When a thin layer of fluid is heated from below or cooled from above, the upward heat transfer can be achieved by conduction, that is, in the absence of motion on the part of the fluid because its viscosity cannot be overcome by the buoyancy forces. However, this can occur only in the rather extreme case of a very thin and very viscous fluid
For a horizontal fluid layer of thickness H in contact with a lower temperature T along its top surface and with a higher temperature T + ?T along its bottom, the threshold separating the quiet from the convective regime is expressed in terms of the Rayleigh number:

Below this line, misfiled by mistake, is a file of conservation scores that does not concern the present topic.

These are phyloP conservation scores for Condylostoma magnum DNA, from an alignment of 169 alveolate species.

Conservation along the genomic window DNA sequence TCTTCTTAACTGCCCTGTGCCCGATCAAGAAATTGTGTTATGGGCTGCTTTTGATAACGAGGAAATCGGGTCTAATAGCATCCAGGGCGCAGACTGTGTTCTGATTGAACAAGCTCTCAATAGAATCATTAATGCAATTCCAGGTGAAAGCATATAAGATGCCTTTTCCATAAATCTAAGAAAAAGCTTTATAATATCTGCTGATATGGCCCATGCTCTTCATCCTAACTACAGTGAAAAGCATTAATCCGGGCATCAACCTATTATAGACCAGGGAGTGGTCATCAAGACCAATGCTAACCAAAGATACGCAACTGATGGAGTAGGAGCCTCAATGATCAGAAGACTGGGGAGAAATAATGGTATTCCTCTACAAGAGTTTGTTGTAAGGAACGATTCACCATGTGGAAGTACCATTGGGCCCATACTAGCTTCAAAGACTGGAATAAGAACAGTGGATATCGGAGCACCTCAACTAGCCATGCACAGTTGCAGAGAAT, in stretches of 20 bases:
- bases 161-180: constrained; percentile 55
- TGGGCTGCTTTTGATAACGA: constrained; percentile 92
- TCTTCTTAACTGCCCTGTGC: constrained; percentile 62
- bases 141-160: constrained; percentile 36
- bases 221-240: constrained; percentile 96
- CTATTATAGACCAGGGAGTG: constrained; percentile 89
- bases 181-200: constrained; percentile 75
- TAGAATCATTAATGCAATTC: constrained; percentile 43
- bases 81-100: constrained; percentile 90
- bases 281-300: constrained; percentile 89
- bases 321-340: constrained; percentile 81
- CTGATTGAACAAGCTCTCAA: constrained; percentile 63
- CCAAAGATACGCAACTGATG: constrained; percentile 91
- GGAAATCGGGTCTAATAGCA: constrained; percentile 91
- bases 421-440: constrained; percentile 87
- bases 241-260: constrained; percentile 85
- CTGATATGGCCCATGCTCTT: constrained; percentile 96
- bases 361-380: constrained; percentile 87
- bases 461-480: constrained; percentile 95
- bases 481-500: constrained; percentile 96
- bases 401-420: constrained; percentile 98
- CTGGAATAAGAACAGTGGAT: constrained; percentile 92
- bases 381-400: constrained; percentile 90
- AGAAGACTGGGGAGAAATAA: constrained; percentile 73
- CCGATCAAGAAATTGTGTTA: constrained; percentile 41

Ra = ?g?T(H^3)/??
in which ? is the thermal expansion coefficient, ? the kinematic viscosity, and ?
is the thermal diffusivity.
No convective motion occurs at low values of the Rayleigh number, Ra < 1708, and the fluid transports heat exclusively by molecular heat diffusion. At Rayleigh numbers slightly exceeding the critical value of 1708, convection occurs in alternating patterns of upward and downward motion.